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Growth in Q2 could be higher as GST revenues still pouring in

Growth in Q2 could be higher as GST revenues still pouring in
Chief statistician TCA Anant on Thursday said India’s economic growth in the July-September quarter could be higher than 6.3% as indirect taxes are still being collected on account of the goods and services tax GST) which was rolled out on July 1.
“It is likely that when revised estimates are prepared, indirect tax collections for this period may actually be higher than what we have reported,” Anant said at a press conference while admitting that the GST introduced a “certain level of statistical challenge” in compiling the growth numbers.
India’s growth as measured by the gross domestic product (GDP) was 6.3% in the second quarter, up from 5.7% in the previous quarter which according to Anant “shows a significant trend reversal in growth rates, indicating it is returning to more normal levels”.
He said manufacturing has shown a revival and capital goods production has picked up but construction continues to be slow but is expected to increase. Agriculture sector performance, he said, was held up because of the non-crop segment. Manufacturing grew 7% while agriculture growth was 1.7%, down from 2.3% in the trailing quarter.
GST has consolidated central and local taxes including value added tax, excise and service tax into a single levy. According to Anant, GDP could also be an underestimation on account of sales tax collection as many proxies were used to calculate it but the higher mop up could reflect in the revised growth data.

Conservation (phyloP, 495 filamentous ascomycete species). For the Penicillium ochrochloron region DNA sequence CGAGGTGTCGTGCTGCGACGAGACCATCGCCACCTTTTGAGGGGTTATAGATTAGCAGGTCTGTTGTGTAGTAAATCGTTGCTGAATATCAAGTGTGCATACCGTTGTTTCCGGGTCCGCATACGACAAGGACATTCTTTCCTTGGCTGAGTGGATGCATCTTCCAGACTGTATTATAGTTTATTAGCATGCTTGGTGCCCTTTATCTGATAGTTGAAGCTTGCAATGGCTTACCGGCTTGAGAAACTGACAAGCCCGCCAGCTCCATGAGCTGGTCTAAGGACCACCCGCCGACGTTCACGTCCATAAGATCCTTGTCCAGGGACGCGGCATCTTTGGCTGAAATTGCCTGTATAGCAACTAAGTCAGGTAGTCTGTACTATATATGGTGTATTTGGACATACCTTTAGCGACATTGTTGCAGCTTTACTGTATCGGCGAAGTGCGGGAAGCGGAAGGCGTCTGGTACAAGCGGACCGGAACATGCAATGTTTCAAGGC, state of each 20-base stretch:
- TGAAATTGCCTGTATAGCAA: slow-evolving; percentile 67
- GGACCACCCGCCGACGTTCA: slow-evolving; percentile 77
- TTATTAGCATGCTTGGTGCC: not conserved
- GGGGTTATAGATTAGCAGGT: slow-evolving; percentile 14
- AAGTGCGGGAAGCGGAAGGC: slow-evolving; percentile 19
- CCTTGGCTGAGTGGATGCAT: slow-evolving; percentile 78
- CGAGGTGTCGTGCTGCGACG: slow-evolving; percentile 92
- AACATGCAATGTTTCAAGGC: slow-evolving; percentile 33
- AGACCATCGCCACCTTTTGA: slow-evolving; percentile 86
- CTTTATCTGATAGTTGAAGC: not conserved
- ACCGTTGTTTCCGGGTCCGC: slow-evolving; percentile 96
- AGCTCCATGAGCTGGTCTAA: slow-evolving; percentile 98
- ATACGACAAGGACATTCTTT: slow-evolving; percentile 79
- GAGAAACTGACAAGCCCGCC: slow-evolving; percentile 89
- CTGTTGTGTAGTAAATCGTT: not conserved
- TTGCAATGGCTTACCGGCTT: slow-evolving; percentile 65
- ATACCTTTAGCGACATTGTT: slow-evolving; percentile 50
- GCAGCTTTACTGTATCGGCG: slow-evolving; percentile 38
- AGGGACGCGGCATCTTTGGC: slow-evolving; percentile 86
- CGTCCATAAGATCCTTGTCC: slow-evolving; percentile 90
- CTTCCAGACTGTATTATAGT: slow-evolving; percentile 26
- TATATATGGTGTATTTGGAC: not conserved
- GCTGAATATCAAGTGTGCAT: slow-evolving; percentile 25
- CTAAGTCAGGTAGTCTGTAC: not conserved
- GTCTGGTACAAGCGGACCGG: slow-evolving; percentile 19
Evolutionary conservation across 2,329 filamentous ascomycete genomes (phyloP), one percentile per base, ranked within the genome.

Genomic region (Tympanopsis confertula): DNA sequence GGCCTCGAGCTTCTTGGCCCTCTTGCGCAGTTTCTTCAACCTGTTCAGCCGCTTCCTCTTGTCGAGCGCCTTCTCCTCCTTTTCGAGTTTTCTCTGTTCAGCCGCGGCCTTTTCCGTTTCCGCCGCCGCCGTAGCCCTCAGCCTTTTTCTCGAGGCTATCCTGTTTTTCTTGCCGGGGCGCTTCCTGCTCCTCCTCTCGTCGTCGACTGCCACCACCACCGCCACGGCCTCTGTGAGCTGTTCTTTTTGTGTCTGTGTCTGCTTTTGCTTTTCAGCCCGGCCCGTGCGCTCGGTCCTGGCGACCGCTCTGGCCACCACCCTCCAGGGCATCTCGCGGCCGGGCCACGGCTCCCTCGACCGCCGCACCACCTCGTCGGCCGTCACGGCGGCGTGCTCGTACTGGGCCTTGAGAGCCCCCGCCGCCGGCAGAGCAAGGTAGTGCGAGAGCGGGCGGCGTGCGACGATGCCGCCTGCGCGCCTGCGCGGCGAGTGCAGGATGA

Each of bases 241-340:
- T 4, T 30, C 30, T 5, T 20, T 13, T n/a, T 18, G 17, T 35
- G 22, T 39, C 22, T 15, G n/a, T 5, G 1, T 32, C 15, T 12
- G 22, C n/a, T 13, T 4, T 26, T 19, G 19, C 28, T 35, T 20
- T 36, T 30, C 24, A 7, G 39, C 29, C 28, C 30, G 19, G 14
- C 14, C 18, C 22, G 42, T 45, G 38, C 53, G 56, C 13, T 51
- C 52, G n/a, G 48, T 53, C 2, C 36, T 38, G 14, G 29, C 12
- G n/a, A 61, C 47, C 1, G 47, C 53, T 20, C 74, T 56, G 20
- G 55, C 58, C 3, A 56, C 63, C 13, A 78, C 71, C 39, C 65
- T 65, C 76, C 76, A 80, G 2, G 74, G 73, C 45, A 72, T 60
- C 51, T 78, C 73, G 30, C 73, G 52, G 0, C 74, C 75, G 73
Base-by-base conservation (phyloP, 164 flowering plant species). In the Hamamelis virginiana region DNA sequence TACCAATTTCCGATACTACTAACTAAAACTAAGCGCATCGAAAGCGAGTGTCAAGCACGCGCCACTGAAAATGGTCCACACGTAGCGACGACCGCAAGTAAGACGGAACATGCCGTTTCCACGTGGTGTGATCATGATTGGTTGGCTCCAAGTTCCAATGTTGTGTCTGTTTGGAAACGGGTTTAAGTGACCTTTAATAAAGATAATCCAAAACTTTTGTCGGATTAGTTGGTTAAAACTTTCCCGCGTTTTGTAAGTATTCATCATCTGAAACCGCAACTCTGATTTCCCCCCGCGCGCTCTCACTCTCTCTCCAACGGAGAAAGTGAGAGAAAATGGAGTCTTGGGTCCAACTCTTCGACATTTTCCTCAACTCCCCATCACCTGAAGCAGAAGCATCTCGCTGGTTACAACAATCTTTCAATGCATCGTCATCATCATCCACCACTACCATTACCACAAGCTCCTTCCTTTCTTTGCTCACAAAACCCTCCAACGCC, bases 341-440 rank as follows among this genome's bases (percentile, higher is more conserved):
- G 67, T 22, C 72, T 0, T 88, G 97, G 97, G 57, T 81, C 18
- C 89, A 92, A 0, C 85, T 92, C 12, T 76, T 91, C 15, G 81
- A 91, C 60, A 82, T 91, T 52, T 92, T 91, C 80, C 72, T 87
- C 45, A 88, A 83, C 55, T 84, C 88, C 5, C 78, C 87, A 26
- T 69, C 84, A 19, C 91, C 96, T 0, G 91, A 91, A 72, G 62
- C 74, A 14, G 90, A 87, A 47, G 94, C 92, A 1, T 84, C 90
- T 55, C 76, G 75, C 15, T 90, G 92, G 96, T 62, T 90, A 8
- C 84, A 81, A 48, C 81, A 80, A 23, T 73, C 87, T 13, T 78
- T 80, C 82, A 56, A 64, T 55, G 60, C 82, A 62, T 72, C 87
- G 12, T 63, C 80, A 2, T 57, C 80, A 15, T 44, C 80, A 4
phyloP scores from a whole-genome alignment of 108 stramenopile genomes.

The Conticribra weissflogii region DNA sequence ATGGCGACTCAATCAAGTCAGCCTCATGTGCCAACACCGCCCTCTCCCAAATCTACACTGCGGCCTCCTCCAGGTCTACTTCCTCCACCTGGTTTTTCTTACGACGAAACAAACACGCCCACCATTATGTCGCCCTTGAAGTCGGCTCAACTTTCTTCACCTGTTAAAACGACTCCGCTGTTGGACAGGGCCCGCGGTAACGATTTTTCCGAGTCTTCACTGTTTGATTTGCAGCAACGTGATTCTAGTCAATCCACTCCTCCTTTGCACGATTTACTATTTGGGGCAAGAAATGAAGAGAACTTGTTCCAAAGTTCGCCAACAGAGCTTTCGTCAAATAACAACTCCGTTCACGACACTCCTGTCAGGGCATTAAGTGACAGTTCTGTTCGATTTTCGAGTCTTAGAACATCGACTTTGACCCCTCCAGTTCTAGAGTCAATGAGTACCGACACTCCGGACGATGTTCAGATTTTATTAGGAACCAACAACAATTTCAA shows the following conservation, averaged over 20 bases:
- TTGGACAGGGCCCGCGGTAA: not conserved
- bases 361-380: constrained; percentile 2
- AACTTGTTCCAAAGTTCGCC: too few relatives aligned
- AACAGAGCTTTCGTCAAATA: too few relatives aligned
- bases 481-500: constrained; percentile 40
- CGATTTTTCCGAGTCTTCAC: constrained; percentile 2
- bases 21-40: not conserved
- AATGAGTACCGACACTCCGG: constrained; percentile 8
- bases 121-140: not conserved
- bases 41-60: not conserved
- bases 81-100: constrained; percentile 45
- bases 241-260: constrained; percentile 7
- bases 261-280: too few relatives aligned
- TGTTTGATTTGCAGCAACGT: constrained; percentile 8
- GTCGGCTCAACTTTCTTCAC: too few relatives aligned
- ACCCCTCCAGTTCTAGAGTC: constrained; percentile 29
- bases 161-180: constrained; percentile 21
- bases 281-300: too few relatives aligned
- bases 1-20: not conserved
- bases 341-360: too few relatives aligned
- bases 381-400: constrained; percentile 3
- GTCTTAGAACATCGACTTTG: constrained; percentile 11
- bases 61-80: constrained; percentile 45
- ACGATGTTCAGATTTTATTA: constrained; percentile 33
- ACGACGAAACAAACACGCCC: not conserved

Anant said though there was no impact of inventory pile up on the gross value addition (GVA) account of GST rollout in the second quarter, the ripples can be felt in the third quarter. “It’s possible that anticipating the need for the festive season, most of the production went into the sale and inventory restocking may happen later…inventory accumulation effect may persist in the third quarter as well,” he explained.
Commenting on the demonetisation drive last year and its impact on India’s growth, Anant said the move will be very hard to read from GDP numbers. He explained that normal trading practices and a lot of trade in India, particularly in the informal sector, is based on relationship-based trading due to which cash transactions can also be substituted with informal cred.“My suspicion is that a lot of the claims of the impact of demonetisation in agriculture simply does not account for the presence of such relationships in the sector,” he said.
The Economic Times, New Delhi, 1st November 2017


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